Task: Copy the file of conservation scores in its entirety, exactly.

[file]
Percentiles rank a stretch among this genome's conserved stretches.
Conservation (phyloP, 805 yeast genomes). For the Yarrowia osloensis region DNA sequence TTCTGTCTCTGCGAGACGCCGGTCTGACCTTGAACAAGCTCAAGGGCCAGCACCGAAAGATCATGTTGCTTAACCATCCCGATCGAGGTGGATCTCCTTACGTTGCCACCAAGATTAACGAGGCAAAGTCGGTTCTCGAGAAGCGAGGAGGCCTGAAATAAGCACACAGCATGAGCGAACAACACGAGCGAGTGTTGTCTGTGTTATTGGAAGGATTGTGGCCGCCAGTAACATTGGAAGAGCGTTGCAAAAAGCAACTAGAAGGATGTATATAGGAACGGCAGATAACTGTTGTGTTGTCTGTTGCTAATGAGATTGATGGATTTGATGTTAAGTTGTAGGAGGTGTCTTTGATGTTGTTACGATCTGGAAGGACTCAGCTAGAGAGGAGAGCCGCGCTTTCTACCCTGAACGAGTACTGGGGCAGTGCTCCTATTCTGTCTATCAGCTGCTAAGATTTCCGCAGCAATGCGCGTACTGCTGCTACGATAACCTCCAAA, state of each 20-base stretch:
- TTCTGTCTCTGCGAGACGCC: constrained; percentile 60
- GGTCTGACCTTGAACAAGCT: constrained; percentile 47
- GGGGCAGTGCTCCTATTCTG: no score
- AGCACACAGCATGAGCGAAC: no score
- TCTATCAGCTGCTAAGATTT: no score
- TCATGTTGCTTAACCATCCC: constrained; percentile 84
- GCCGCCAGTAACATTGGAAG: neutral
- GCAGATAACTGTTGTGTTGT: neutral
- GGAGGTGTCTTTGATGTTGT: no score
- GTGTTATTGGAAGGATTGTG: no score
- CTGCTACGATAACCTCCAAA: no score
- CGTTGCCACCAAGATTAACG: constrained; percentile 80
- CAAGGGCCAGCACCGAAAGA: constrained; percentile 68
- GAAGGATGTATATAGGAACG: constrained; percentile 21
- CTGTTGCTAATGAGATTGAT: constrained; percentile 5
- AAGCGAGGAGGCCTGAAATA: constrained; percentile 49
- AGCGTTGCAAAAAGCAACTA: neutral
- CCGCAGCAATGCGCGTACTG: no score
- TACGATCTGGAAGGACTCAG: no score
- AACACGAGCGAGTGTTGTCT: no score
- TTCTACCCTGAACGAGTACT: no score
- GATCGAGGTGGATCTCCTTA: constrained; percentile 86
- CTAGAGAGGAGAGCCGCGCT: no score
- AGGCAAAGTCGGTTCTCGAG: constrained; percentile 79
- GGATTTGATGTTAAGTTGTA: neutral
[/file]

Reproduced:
Percentiles rank a stretch among this genome's conserved stretches.
Conservation (phyloP, 805 yeast genomes). For the Yarrowia osloensis region DNA sequence TTCTGTCTCTGCGAGACGCCGGTCTGACCTTGAACAAGCTCAAGGGCCAGCACCGAAAGATCATGTTGCTTAACCATCCCGATCGAGGTGGATCTCCTTACGTTGCCACCAAGATTAACGAGGCAAAGTCGGTTCTCGAGAAGCGAGGAGGCCTGAAATAAGCACACAGCATGAGCGAACAACACGAGCGAGTGTTGTCTGTGTTATTGGAAGGATTGTGGCCGCCAGTAACATTGGAAGAGCGTTGCAAAAAGCAACTAGAAGGATGTATATAGGAACGGCAGATAACTGTTGTGTTGTCTGTTGCTAATGAGATTGATGGATTTGATGTTAAGTTGTAGGAGGTGTCTTTGATGTTGTTACGATCTGGAAGGACTCAGCTAGAGAGGAGAGCCGCGCTTTCTACCCTGAACGAGTACTGGGGCAGTGCTCCTATTCTGTCTATCAGCTGCTAAGATTTCCGCAGCAATGCGCGTACTGCTGCTACGATAACCTCCAAA, state of each 20-base stretch:
- TTCTGTCTCTGCGAGACGCC: constrained; percentile 60
- GGTCTGACCTTGAACAAGCT: constrained; percentile 47
- GGGGCAGTGCTCCTATTCTG: no score
- AGCACACAGCATGAGCGAAC: no score
- TCTATCAGCTGCTAAGATTT: no score
- TCATGTTGCTTAACCATCCC: constrained; percentile 84
- GCCGCCAGTAACATTGGAAG: neutral
- GCAGATAACTGTTGTGTTGT: neutral
- GGAGGTGTCTTTGATGTTGT: no score
- GTGTTATTGGAAGGATTGTG: no score
- CTGCTACGATAACCTCCAAA: no score
- CGTTGCCACCAAGATTAACG: constrained; percentile 80
- CAAGGGCCAGCACCGAAAGA: constrained; percentile 68
- GAAGGATGTATATAGGAACG: constrained; percentile 21
- CTGTTGCTAATGAGATTGAT: constrained; percentile 5
- AAGCGAGGAGGCCTGAAATA: constrained; percentile 49
- AGCGTTGCAAAAAGCAACTA: neutral
- CCGCAGCAATGCGCGTACTG: no score
- TACGATCTGGAAGGACTCAG: no score
- AACACGAGCGAGTGTTGTCT: no score
- TTCTACCCTGAACGAGTACT: no score
- GATCGAGGTGGATCTCCTTA: constrained; percentile 86
- CTAGAGAGGAGAGCCGCGCT: no score
- AGGCAAAGTCGGTTCTCGAG: constrained; percentile 79
- GGATTTGATGTTAAGTTGTA: neutral